In an attempt to calm the man, we shifted the emphasis of the questioning, and asked him what he was likely to receive. Interestingly, he had no ready list for this query. “Um, I don’t know. What do guys usually get?”

After pondering for a moment, he recollected an answer: “Oh, yeah, the credit-card statement.”

One young man, however, had a more defined plan and a more easily articulated wish list. “I’m taking the woman I’m seeing out to a nice dinner,” he said, “and I’m hoping to get sex.”

Heartened by his clarity, we pursued a line of questioning regarding other gift options, including playful cotton camisoles. His opinions regarding undergarments were enthusiastic and detailed.

But we cannot print them here.

And his creative and euphemistic responses to our questions about the appeal of the “Outback” and the “surf n’ turf” we’d just as soon have scrubbed from our brains altogether.

There was an apparent predisposition among the men we questioned to believe that it was their responsibility to gift; what reciprocation there might be was uncertain, but aspirations trended toward the naked. We sought to verify with likely giftees.

“Yeah,” responded one woman, who identified herself as a member of a committed relationship. “Sex on a holiday is pretty much a given. Arbor Day, Bastille Day . . . whatever.”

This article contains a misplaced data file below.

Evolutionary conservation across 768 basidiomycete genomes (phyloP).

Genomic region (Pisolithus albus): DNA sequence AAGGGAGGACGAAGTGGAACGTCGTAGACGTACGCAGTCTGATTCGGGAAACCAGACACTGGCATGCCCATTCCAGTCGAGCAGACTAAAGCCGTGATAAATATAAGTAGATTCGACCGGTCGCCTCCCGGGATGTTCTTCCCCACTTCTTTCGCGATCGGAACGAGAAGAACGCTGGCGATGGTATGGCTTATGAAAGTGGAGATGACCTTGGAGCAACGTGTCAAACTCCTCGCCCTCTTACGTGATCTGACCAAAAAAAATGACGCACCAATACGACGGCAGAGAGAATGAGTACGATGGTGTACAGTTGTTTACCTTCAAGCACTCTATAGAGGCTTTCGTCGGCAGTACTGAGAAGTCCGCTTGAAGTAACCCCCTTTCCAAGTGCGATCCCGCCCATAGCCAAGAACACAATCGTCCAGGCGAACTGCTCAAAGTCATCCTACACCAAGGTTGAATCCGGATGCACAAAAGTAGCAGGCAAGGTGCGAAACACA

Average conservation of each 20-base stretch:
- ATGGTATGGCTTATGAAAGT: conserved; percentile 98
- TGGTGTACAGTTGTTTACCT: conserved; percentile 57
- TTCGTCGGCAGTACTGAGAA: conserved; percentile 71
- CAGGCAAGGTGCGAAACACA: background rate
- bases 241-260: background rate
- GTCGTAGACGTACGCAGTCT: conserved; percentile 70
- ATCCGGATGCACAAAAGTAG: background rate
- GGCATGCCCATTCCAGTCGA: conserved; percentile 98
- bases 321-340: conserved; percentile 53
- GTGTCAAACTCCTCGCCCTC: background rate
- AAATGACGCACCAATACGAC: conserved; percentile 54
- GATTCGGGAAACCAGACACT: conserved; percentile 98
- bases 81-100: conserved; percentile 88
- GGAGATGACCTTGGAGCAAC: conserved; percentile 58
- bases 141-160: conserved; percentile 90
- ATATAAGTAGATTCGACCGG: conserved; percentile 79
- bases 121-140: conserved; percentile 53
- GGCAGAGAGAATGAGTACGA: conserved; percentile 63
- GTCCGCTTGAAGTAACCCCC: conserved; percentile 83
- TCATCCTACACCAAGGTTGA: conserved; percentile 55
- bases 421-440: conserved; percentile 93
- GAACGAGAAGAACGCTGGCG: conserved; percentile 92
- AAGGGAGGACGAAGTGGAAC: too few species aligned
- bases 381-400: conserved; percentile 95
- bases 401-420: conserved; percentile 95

But, we wondered, is there some quality specific to this holiday (adding the gentle caution that we did not need carnal detail of the sort we got from the—shudder—Outback guy)?

“Well, I demand chocolate, but just because I like chocolate. I don’t really care if it’s in a heart-shaped box, but it’s a good day to exert the pressure for chocolate.”

Another woman, currently between relationships, voiced an opinion indicative that, to her, there was more—or, maybe, less—to this holiday than Whitman’s samplers.

“It’s the most sadistic day of the year,” she snapped. “There’s pressure to get the perfect gift, pressure to be in a relationship. Fuck Valentine’s Day; it’s over.”

That being said, she confirmed that the dinner-for-sex arrangement had a high incidence of success on Valentine’s Day, relationship or no. “Oh, yeah, it’ll probably work,” she said. “There’s a lot of pressure to be having sex on Valentine’s Day.”

Fascinated by this perspective, we continued the questioning of this subject: Due to unpleasant associations, we skipped the steakhouse topics but we were charmed by her frankness re: cotton sleepwear (the subject, whom for the sake of convenience we shall identify as Miss Kitty, pointed out that one could completely sidestep the undergarment “breathability” issues by sleeping only in thigh-high stockings and uncomfortable but calf-accentuating heels). So forthright a survey respondent did Miss Kitty prove to be, in fact, that we have elected to redefine and refocus the nature of our inquiry.

The pursuit of the elusive Valentineophile couple we leave, therefore, to some Kansan or Minnesotan sociologist; instead we will focus on the community at hand, whose charming insights on the holiday we will examine at length—over dinner.